United States District Court, D. Minnesota
GEORGE SCHMIDT, JR., TIMOTHY HANGGI, DAN BENJEGERDES, ROBERT KIEKBUSCH, JR., JAMES NORD, MITCHELL FINWALL, DYLAN MONROE, JOHN KOZIOL, TANNER PORISCH, NEILL JERRY, JEFFERY ENGELKE, DENNIS GREGORSON, CRAIG WEMPLE, VACHEE YANG, Plaintiffs,
DIRECTV, LLC, and DIRECTSAT USA, LLC, Defendants.
A. HANSON, STUEVE SIEGEL HANSON, LLP, AND PAUL J. LUKAS,
NICHOLS KASTER, PLLP, FOR PLAINTIFFS.
D. DOUGHERTY, FOX ROTHSCHILD LLP, AND AARON MILLS SCOTT, FOX
ROTHSCHILD LLP, FOR DEFENDANTS.
MEMORANDUM OPINION AND ORDER GRANTING IN PART AND
DENYING IN PART DEFENDANTS' MOTIONS FOR SUMMARY JUDGMENT
R. TUNHEIM CHIEF JUDGE
DIRECTV, LLC (“DIRECTV”) and DirectSat USA, LLC
(“DirectSat”) (together “Defendants”)
sell satellite subscription services to the general public.
DIRECTV contracts with DirectSat to perform installations,
and DirectSat, in turn, subcontracts with entities
(“Subordinate Entities”) to perform that work.
Plaintiffs George Schmidt, Jr., Timothy Hanggi, Dan
Benjegerdes, Robert Kiekbusch, Jr., James Nord, Mitchell
Finwall, Dylan Monroe, John Koziol, Tanner Porisch, Neill
Jerry, Jeffery Engelke, Dennis Gregorson, Craig Wemple, and
Vachee Yang (collectively, “Plaintiffs”) were
Minnesota satellite installation technicians who installed
DIRECTV satellite systems for customers.
instituted this action under the Fair Labor Standards Act
(“FLSA”), 29 U.S.C. § 201 et seq.,
seeking to obtain overtime compensation from Defendants for
uncompensated work performed in excess of forty hours per
week. Plaintiffs assert that Defendants retained control and
management over Plaintiffs but attempted to avoid FLSA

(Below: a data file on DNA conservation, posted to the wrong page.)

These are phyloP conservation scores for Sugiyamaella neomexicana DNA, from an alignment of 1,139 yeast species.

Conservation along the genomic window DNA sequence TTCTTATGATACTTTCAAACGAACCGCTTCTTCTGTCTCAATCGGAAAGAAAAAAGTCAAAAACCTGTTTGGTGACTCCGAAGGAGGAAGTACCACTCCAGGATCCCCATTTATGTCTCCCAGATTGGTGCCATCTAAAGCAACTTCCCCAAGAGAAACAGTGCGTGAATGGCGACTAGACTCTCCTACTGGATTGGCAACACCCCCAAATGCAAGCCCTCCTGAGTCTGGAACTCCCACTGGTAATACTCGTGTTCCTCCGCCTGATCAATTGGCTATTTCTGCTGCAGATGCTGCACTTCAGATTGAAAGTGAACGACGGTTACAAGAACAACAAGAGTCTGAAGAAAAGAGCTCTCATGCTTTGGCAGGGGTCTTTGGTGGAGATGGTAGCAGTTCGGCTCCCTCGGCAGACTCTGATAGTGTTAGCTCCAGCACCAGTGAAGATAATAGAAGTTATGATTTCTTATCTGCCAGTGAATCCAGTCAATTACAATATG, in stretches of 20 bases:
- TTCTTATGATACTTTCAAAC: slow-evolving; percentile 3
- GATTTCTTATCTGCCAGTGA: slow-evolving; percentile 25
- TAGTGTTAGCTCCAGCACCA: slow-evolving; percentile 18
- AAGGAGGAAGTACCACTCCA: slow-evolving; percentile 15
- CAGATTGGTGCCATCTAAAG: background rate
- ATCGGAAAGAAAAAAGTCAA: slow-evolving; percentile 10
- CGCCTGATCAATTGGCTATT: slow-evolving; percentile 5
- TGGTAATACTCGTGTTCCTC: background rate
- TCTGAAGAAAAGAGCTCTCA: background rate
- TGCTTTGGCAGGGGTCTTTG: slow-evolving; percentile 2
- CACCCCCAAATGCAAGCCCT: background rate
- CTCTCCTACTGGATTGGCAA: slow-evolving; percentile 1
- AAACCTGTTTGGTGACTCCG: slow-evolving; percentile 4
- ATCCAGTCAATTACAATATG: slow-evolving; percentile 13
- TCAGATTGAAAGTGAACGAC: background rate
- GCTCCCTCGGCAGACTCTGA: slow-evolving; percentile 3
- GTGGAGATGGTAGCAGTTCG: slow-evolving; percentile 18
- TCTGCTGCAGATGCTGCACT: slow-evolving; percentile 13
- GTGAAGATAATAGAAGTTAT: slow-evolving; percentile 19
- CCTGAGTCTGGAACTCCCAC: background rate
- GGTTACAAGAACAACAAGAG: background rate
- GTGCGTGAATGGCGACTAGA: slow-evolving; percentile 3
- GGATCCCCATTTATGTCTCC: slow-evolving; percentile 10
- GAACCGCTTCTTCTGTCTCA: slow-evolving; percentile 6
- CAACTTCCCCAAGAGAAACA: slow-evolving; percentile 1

overtime requirements by treating Plaintiffs solely as
independent contractors or employees of Subordinate Entities.
move for summary judgment on several grounds and also move
for sanctions relating to a declaration report filed by
Plaintiffs' counsel. The Court will grant in part and
deny in part Defendants' motions for summary judgment.
Specifically, the Court will grant summary judgment with
respect to Plaintiffs' FLSA claims falling outside of a
two-year limitations period because the record does not
support a finding of Defendants' willfulness. In all
other respects, the Court will deny summary judgment because
there are genuine and material factual disputes relating to
the FLSA claims and defenses. The Court will also deny the
Defendants' motion for sanctions because the report at
issue need not comply with Fed.R.Evid. 1006 at this stage of
a California limited liability company, (Second Decl. of
Colin D. Dougherty (“Second Dougherty Decl.”),
Ex. 126 at 1, Feb. 1, 2017, Docket No. 187), is a
“leading provider of digital television entertainment,
” that sells “digital entertainment
programming” to consumers via satellite, (First Decl.
of Colin D. Dougherty (“First Dougherty Decl.”),
Ex. 79 at 5, Feb. 1, 2017, Docket No. 186). After a customer
agrees to purchase a DIRECTV satellite system, technicians
receive a work order to install the necessary DIRECTV
equipment in the customer's home or business.
(Id. at 6; Second Dougherty Decl., Ex. 148 at
contracts with home service providers (“HSPs”),
like DirectSat, to perform work orders for installations.
(Second Dougherty Decl., Ex. 148 at 16:25-17:22; 45:20-46:4.)
DirectSat is a Delaware limited liability company with its
principal place of business in Pennsylvania. (First Dougherty
Decl., Ex. 3 ¶ 21; id., Ex. 5 ¶ 21.)
DirectSat does not share a board of directors, officers, or
offices with DIRECTV. (Second Dougherty Decl., Ex. 156 ¶
in turn, contracts with Subordinate Entities to perform the
installation work that DirectSat agreed to provide DIRECTV.
(Second Dougherty Decl., Ex. 151 at 25:17-26:7.) It is
undisputed that Plaintiffs were Minnesota satellite
installation technicians who installed DIRECTV satellite
systems for customers while Plaintiffs were classified as
either W-2 employees or independent contractors of
relationships between DIRECTV and DirectSat, as well as
DirectSat and Subordinate Entities, are delineated in the
contractual agreements detailed in part below.
DIRECTV and DirectSat: Home Services Provider Agreement
relationship between DIRECTV and DirectSat is governed by an
HSP Agreement. (See Second Dougherty Decl., Ex. 126
(“HSP Agreement”).) The HSP Agreement states that
DirectSat is as an “independent contractor”
(id. at 11), and explains that DirectSat will
install and maintain DIRECTV's satellite system based on